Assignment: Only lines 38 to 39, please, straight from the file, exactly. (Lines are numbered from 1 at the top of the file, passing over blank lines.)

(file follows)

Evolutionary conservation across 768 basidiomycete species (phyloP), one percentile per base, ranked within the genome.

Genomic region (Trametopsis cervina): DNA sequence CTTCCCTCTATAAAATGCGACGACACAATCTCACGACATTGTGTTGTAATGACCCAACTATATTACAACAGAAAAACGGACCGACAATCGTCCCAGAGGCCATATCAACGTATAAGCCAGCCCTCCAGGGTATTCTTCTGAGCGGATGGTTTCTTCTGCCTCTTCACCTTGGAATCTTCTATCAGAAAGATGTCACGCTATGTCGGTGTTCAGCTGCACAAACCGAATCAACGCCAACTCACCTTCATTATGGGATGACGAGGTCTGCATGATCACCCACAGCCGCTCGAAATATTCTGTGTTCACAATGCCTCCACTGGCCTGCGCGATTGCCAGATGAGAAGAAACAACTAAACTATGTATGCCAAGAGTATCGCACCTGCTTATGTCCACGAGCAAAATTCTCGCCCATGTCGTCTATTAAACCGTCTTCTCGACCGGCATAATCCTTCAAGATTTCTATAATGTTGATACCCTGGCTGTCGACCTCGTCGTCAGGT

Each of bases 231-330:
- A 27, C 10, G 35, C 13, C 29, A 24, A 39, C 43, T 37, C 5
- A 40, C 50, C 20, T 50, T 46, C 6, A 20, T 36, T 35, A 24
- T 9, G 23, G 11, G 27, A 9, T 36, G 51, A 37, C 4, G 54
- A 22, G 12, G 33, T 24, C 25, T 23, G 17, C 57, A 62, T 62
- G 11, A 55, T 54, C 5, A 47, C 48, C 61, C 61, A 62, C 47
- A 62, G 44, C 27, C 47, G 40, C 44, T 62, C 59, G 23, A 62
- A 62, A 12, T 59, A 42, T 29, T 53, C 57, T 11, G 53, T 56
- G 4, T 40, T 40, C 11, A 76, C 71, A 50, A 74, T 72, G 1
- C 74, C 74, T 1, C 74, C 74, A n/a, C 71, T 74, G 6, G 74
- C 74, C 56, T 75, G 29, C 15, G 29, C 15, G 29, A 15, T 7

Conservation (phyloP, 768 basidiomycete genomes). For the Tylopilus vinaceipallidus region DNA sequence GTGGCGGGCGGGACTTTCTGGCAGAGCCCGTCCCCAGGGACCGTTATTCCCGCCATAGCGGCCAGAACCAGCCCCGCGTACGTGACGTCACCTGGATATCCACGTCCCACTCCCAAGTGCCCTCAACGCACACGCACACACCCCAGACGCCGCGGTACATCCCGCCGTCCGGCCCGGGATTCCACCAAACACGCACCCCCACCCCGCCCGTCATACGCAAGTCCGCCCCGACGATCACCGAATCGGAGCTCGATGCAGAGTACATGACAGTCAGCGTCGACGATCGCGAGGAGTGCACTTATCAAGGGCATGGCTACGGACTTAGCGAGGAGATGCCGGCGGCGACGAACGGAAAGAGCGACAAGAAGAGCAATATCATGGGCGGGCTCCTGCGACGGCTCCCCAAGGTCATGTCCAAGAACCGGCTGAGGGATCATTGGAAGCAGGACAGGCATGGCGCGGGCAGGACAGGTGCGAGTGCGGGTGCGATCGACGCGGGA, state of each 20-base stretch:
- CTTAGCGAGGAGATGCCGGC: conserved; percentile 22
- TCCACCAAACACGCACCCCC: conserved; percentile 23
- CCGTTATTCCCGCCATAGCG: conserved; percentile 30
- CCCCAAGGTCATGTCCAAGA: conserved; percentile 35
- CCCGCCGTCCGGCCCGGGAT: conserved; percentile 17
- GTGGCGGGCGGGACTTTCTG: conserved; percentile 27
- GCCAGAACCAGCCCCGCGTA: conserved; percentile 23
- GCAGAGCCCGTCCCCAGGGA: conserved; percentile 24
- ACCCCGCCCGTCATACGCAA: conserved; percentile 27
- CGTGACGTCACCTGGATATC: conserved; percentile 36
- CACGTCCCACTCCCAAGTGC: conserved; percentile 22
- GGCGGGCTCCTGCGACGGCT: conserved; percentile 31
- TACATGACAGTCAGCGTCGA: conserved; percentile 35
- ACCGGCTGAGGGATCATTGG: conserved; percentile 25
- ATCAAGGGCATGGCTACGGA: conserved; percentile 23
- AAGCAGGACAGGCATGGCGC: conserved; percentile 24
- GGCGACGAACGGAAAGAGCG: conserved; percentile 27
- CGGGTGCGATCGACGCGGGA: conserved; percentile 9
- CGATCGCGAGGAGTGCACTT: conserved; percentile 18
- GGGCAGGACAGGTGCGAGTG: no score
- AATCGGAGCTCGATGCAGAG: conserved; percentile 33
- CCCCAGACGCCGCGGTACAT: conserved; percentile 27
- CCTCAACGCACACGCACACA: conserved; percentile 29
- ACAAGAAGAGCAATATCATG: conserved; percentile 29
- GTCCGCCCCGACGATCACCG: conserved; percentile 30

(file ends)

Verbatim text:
- ACAAGAAGAGCAATATCATG: conserved; percentile 29
- GTCCGCCCCGACGATCACCG: conserved; percentile 30